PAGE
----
I shall be a spoil sport. The women I talked to at the Tate, a lot of the tweets, declare that it was a wonderful event. Well I think it was a disappointing mess of an event. Although wonderfully organised it did not to my mind achieve anything either at the workshop (see previous post on this blog but specially the comments) or on the day.
I have been an old woman activist against ageism for the last 18 years. What I have experienced is that ageism permeates our language, culture and our consciousness.
Let us start with the title of Lacy’s project. If you Google ‘silver action’ you get a Turkish football site. Why did Lacy change her original title from ‘grey hair action’? Also the word ageism did not feature in this event.
As I detailed in my previous post on this blog the workshop I attended was not conducive to talk about our present. In real life old women are invisible. More than their physical presence, it is what they do with their time, working or after retiring and/or raising a family that is absent from public life. It is their experience of advancing age with all its liberation and difficulties that are not talked about. It was symbolic that the timeline on the wall extended from 1945 to 2000. There was not enough room for the 27 women present to post their activities after 2000. The age range being 60+ it would have been extremely interesting.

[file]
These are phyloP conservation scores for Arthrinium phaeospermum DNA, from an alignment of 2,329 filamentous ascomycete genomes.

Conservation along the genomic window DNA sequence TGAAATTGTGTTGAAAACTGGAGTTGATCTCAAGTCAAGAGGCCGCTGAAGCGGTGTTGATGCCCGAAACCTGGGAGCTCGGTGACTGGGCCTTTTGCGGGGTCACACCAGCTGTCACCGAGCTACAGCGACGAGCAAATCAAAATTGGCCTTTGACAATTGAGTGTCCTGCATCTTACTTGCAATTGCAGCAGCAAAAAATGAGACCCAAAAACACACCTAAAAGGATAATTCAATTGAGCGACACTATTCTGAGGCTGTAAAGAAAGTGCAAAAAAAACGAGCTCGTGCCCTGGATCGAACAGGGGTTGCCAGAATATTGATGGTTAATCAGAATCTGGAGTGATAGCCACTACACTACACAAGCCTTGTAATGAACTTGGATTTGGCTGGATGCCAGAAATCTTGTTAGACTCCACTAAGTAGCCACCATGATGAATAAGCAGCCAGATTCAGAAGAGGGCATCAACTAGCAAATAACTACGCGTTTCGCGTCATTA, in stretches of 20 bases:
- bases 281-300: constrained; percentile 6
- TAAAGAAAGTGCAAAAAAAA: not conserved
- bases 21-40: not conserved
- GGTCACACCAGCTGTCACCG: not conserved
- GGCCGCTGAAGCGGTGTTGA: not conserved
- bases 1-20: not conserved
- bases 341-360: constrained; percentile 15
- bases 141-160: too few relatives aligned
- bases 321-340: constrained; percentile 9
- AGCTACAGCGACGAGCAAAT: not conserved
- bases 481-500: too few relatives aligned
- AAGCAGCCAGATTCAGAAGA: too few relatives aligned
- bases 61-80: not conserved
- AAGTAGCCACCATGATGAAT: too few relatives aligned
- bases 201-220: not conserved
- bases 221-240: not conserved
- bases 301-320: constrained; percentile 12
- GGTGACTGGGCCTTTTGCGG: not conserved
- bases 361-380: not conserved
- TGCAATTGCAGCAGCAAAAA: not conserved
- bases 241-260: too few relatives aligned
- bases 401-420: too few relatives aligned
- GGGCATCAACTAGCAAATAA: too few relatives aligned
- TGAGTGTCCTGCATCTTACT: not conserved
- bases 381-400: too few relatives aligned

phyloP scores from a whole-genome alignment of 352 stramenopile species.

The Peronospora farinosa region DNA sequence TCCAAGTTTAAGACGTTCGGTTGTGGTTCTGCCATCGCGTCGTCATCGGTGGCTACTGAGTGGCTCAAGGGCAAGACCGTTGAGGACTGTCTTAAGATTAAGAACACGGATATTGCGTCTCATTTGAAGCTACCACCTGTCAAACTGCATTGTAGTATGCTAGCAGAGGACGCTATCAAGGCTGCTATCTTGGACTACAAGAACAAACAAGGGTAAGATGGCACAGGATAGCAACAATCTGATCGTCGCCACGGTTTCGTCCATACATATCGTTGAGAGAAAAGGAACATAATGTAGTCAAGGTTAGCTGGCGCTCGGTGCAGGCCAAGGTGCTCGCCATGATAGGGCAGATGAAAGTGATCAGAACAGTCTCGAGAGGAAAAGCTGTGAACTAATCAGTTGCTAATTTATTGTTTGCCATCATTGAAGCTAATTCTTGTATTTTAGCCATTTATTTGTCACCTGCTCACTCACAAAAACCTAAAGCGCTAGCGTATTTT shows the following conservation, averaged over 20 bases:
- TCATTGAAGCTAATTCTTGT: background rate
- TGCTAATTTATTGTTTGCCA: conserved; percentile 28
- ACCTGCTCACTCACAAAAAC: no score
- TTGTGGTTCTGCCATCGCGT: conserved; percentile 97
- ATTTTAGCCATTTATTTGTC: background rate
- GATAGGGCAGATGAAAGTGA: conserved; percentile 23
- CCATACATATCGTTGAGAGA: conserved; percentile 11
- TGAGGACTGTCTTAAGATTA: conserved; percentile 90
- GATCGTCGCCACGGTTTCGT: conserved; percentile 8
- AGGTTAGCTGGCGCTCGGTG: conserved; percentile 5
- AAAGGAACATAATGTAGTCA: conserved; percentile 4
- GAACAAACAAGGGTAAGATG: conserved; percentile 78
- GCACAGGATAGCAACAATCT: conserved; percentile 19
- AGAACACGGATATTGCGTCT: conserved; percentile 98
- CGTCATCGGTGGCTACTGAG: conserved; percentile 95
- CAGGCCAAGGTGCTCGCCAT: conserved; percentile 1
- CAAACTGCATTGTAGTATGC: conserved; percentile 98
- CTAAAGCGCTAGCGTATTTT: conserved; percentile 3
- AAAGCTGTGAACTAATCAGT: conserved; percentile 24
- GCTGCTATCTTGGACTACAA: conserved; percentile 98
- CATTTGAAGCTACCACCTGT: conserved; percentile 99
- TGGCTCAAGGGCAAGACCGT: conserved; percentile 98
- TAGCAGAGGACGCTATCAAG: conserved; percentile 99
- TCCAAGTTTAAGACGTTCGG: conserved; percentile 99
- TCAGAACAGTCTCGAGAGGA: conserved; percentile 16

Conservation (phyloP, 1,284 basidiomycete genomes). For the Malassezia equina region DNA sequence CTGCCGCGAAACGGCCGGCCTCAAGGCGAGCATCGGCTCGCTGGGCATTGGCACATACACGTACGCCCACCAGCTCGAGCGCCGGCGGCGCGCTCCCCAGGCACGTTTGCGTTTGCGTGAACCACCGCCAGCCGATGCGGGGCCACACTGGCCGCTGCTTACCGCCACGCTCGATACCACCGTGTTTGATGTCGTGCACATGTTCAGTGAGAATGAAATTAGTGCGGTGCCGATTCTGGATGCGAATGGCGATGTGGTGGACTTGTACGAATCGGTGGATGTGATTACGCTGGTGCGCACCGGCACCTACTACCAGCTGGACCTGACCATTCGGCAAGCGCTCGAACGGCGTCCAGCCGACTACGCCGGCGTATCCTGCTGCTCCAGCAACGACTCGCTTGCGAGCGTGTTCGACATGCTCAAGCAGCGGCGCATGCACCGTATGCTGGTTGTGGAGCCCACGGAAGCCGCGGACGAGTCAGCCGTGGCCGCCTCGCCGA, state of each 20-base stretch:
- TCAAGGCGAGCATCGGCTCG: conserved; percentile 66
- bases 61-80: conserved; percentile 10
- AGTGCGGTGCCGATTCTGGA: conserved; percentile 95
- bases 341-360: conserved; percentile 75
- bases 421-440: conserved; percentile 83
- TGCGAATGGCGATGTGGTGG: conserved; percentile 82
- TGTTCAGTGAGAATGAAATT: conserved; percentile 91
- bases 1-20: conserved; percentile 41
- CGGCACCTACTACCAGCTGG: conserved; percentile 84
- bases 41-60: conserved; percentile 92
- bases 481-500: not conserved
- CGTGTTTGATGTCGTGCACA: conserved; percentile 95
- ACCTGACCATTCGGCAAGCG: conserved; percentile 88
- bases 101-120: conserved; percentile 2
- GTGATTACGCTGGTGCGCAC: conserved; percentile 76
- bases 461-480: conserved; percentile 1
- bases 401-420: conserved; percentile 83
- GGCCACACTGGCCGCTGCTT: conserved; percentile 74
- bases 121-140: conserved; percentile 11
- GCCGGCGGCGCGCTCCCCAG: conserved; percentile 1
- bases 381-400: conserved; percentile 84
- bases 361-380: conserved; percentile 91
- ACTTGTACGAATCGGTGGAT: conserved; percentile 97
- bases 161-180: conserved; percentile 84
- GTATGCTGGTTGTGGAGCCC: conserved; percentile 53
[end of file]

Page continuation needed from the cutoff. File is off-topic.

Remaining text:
On the day of the event the intimate encounter of 4 women was of course interesting as women encounters always are. We could have talked for much longer but the time available was very limiting. Also we were unaware of the space around us and the different activities that were happening. Did I feel manipulated? Not really but I felt that this part of the event was redundant for me. I belong to the Older Feminist Network, Women in Black, Old Women in Film Group, I only recently lapsed in my membership of Growing Old Disgracefully. I wanted to know what issues were discussed in the other workshops. I imagine that Lacy’s final work will provide me with this experience.
On the tweets the general impression is not one of rebellion, resistance. A few mentions of the cuts, of campaigns that individuals are part of but not a feeling of general militancy against violence, and social injustice.
When they are frail, old women are completely ignored. The frail old woman is ‘other’. There was no space and time for talk on militancy on this subject. Let us talk about Greenham and feminist consciousness, let us talk about our youth and feminist ideas, let us talk about the young women. But the fear of disability and death that pervades our public life prevents us from acknowledging the old frail woman and there is no solidarity expressed publicly.
I will end on a positive note. As usual a woman only space has been enormously enjoyable.